Call her a daddy’s girl, a wannabe chick-lit author, a philanthropic young professional or a frazzled mom, but at UTC she’s the lawyer.
As general counsel for the University of Tennessee at Chattanooga, Courtney Hoss can be reviewing a tedious contract one minute, and in the next she can launch into damage control over hate speech allegations or investigate sexual harassment allegations or complaints of unfair compensation.
“There is not an area of the university that I don’t touch,” the 31-year-old from Nashville said. “A lot of things I deal with on a daily basis nobody ever sees and no one ever hears about.”
Mrs. Hoss, hired in September 2007 at $85,000 a year, is the first general counsel at UTC. Institutional expansion and growing faculty and student populations often produce more legal dilemmas for a university, Chancellor Roger Brown said.
“We feel like we have grown enough that one attorney could be kept busy just doing stuff for UTC,” Dr. Brown said. “The campus is a small town. You have 10,000 students, and in any small town you will have a whole range of legal issues.”
Mrs. Hoss’ post at UTC is the only one like it in the University of Tennessee system. The University of Tennessee at Knoxville does not have a general counsel assigned to it, Dr. Brown said.
Legal issues at other campuses are handled by the legal staff for the University of Tennessee system, he said. Several attempts to reach Catherine S. Mizell, general counsel for the UT system, were unsuccessful.
University attorneys are some of the last generalists in the legal profession, and though some larger universities have specialists who practice in one specific area of the law, most higher education lawyers handle a multitude of issues in a wide variety of legal areas, said Kathleen Santora, chief executive officer of the National Association of College and University Attorneys.
“Colleges and universities provide one of the most interesting settings in which to practice law,” Ms. Santora said. “They are not certain what will hit their desk on any particular day ... so they have to be prepared for just about anything.”
Though she is hesitant to discuss on-campus legal issues — matters of attorney-client privilege — Mrs. Hoss said 50 percent of her time is spent on issues involving employment law.
She has counseled the university on immigration issues and has met concern over inappropriate speech in classrooms, online and in unpublished manuscripts.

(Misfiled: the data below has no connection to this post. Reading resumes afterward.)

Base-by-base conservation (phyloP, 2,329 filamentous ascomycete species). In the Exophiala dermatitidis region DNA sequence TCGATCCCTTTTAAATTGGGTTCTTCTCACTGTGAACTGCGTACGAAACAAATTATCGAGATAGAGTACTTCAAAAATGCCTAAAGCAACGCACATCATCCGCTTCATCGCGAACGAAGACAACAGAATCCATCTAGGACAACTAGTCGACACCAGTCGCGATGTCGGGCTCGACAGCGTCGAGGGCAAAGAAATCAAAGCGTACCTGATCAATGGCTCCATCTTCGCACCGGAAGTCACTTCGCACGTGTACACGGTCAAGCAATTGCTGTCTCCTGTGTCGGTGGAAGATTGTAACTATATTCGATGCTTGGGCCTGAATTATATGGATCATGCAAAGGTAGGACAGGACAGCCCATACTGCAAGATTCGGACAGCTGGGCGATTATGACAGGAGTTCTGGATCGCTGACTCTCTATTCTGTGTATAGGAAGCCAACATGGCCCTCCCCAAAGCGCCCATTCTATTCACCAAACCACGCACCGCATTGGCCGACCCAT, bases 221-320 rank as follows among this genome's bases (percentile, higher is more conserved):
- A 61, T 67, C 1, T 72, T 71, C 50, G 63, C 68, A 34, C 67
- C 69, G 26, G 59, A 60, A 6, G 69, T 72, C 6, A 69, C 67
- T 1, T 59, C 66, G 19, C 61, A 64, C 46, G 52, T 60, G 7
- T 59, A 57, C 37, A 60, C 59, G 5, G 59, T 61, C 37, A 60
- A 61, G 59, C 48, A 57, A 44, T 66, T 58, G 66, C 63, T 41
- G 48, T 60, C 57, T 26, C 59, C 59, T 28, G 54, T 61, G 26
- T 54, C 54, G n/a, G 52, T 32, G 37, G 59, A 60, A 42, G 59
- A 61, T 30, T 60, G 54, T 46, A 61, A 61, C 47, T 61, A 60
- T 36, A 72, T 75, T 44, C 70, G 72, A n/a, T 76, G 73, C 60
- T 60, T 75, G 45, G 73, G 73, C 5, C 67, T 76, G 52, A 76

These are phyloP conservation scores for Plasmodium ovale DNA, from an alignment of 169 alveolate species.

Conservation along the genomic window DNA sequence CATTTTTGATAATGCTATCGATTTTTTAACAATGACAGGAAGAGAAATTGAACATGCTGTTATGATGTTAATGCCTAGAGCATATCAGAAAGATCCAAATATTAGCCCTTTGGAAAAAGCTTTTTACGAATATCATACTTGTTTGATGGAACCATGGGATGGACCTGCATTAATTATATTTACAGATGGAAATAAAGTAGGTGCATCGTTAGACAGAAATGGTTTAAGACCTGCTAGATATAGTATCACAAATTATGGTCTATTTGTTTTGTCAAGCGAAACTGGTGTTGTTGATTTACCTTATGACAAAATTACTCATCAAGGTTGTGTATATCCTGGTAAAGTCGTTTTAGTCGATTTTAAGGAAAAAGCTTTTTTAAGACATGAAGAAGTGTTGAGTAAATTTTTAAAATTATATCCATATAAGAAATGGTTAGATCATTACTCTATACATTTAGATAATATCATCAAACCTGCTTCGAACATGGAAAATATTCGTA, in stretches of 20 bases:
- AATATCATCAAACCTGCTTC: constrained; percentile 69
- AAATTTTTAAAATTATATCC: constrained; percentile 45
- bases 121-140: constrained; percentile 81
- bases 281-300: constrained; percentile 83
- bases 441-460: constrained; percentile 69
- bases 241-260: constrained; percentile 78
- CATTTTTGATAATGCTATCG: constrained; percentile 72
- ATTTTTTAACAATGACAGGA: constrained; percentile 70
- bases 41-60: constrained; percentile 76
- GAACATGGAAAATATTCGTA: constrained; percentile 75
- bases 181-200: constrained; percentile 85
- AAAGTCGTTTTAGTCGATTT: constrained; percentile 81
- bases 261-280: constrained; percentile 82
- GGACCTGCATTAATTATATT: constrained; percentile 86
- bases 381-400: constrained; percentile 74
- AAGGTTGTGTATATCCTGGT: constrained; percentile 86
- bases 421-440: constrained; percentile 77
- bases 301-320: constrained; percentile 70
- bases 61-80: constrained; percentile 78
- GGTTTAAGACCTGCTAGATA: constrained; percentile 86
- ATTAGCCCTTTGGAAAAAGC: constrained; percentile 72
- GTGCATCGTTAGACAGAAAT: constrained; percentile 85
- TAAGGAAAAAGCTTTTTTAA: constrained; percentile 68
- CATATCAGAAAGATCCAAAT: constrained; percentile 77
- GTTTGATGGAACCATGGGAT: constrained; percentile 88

Before coming to UTC, Mrs. Hoss worked on labor employment issues for the Baker Donelson law firm in Chattanooga.
But with a 2-year-old daughter, the lifestyle of a big-firm attorney was challenging, she said.
“I have always been interested in (working within an institution),” said Mrs. Hoss, who took a pay cut to join UTC. “What better place is there to work? (A university) is a place where people go to fulfill dreams.”
The days of a legal jack-of-all-trades are long and complicated, but Mrs. Hoss strives for what she calls a life-work balance. Her quieter moments are spent raising her daughter, Campbell, and writing and reading romantic comedy. She submitted a book for publication last year that she had worked on for three years, but it was rejected, she said.
She also spends time on the board of directors of the Ronald McDonald House in Chattanooga.
Mrs. Hoss credits her active life to the influence of her father Bill Nuttall, a former professional athlete and the chief executive officer of Diadora America, a soccer shoe company based in Seattle.
“He is an overall driven guy. He is self-made and has an incredible work ethic,” she said. “It was a model for my current work ethic. Because I grew up with it, it has never been a question that I would strive to attain and achieve.”
AT A GLANCE
* Name: Courtney Hoss
* Age: 31
* Family: Lives with her husband, Bryan, also an attorney, and her daughter, Campbell, on Signal Mountain
* Education: Graduated from Indiana University in 1998 with a major in philosophy; graduated from the University of Memphis law school in 2001
* Hobbies: Dancing, working in the yard and writing
Joan Garrett McClane has been a staff writer for the Times Free Press since August 2007. Before becoming a general assignment writer for the paper, she wrote about business, higher education and the court systems. She grew up the oldest of five sisters near Birmingham, Ala., and graduated with a master's and bachelor's degrees in journalism from the University of Alabama. Before landing her first full-time job as a reporter at the Times Free Press, ...